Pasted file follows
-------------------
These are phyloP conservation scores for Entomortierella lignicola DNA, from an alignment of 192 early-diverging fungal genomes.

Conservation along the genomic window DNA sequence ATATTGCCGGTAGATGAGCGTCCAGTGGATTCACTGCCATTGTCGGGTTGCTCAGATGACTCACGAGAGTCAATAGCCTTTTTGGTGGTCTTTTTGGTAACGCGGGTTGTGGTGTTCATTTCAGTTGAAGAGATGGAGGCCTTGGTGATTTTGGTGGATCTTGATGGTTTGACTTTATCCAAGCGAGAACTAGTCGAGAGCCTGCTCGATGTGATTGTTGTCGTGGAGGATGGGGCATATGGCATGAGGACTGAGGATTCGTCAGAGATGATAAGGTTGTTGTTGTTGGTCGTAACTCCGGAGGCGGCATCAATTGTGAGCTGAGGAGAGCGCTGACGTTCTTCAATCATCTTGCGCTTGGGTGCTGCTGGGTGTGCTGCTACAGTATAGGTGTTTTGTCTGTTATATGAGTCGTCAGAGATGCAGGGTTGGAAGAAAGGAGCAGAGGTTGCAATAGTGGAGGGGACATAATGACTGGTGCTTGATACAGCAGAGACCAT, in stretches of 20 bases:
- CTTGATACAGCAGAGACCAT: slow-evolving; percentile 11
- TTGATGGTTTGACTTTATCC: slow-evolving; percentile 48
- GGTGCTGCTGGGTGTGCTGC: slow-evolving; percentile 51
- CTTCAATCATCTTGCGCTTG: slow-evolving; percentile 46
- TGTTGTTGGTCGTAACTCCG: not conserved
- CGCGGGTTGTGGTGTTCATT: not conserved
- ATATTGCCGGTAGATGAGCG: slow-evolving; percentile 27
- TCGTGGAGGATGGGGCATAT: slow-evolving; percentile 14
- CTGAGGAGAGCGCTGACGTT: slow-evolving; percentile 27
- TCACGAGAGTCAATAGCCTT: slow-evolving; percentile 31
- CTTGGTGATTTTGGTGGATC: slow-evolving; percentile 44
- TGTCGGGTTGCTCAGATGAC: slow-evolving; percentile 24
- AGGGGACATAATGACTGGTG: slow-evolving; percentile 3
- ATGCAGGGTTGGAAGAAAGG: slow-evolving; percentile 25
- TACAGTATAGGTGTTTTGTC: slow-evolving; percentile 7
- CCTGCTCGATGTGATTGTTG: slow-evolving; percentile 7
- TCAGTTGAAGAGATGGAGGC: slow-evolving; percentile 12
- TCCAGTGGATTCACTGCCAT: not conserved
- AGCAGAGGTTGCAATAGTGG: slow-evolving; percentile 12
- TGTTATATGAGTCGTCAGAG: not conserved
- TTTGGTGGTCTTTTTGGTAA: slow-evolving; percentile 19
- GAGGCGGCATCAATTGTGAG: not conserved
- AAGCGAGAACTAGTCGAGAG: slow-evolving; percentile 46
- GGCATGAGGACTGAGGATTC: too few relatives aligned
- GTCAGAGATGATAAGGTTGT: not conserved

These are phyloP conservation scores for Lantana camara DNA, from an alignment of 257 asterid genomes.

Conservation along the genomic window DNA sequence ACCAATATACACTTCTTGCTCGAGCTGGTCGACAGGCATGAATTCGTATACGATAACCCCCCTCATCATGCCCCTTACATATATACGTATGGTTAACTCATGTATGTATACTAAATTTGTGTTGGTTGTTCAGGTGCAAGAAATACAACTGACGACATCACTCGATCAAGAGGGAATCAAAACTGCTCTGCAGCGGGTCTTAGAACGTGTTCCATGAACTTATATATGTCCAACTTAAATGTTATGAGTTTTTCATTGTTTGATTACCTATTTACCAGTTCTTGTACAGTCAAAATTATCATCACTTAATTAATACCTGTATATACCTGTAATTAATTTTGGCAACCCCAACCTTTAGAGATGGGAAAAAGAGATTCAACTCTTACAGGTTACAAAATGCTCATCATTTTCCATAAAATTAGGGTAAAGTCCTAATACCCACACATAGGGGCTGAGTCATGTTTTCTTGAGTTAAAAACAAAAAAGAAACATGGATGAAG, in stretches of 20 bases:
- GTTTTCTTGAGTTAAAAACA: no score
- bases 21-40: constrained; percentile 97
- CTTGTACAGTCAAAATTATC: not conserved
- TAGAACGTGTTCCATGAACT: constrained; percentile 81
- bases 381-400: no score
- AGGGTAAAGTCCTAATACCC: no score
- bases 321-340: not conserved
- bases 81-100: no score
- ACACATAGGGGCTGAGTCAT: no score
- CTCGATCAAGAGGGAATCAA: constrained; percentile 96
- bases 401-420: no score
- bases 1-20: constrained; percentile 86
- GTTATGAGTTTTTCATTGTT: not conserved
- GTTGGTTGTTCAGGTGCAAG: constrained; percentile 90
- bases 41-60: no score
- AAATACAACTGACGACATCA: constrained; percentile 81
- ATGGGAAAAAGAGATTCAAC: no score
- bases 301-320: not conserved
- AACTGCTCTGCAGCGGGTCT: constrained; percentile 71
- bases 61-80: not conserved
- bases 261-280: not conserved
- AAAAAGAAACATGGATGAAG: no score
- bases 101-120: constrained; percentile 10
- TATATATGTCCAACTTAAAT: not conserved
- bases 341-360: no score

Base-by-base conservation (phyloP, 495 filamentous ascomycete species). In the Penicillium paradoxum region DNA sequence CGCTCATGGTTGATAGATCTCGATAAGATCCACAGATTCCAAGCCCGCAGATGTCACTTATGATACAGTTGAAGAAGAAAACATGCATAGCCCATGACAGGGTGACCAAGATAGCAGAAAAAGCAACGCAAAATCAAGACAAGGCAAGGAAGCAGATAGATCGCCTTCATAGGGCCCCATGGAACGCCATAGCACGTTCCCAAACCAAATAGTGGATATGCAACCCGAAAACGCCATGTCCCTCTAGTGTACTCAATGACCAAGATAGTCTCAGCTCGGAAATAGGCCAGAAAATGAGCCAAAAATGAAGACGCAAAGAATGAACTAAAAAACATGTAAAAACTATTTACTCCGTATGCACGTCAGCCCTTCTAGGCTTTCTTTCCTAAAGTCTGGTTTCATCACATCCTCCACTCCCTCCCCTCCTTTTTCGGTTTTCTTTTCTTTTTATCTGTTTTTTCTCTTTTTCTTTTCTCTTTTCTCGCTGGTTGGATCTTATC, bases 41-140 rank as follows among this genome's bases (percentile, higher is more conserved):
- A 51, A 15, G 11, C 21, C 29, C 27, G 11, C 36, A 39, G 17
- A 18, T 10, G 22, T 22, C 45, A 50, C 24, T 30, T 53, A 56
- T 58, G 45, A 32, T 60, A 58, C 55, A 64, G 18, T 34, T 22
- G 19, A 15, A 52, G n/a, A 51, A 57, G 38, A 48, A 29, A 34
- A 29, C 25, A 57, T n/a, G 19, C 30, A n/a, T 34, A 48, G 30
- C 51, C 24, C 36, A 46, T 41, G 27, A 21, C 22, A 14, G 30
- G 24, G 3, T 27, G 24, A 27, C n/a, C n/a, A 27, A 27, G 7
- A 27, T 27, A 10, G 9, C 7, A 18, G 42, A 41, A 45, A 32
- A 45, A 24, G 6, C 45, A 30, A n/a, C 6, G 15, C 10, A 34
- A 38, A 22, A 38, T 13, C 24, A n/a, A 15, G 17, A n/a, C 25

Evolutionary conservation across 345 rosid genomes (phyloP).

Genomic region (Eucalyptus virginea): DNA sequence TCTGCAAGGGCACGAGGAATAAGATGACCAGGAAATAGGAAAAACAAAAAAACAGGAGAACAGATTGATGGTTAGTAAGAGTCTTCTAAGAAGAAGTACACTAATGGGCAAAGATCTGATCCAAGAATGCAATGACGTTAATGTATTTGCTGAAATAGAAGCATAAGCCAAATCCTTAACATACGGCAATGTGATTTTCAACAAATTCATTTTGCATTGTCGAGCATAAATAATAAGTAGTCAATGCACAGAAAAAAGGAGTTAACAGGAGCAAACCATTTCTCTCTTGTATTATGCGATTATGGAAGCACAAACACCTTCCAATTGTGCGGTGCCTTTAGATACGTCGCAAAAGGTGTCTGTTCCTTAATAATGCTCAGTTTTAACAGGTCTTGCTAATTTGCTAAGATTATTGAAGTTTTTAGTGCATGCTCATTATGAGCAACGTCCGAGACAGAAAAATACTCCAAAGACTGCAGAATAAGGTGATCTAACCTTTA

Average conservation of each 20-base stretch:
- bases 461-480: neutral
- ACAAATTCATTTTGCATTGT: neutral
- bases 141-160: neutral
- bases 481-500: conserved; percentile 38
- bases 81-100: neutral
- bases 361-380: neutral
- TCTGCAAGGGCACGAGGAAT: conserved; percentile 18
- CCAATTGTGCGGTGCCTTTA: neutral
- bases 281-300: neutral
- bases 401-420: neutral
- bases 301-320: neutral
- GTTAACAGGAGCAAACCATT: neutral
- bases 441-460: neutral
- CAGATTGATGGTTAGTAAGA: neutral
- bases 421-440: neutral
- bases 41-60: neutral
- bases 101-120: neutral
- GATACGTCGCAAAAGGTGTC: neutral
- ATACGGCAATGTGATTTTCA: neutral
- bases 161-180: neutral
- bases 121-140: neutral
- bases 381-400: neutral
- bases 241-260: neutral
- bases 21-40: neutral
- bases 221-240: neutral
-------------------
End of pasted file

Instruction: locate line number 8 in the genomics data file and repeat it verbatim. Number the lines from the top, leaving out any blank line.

- CGCGGGTTGTGGTGTTCATT: not conserved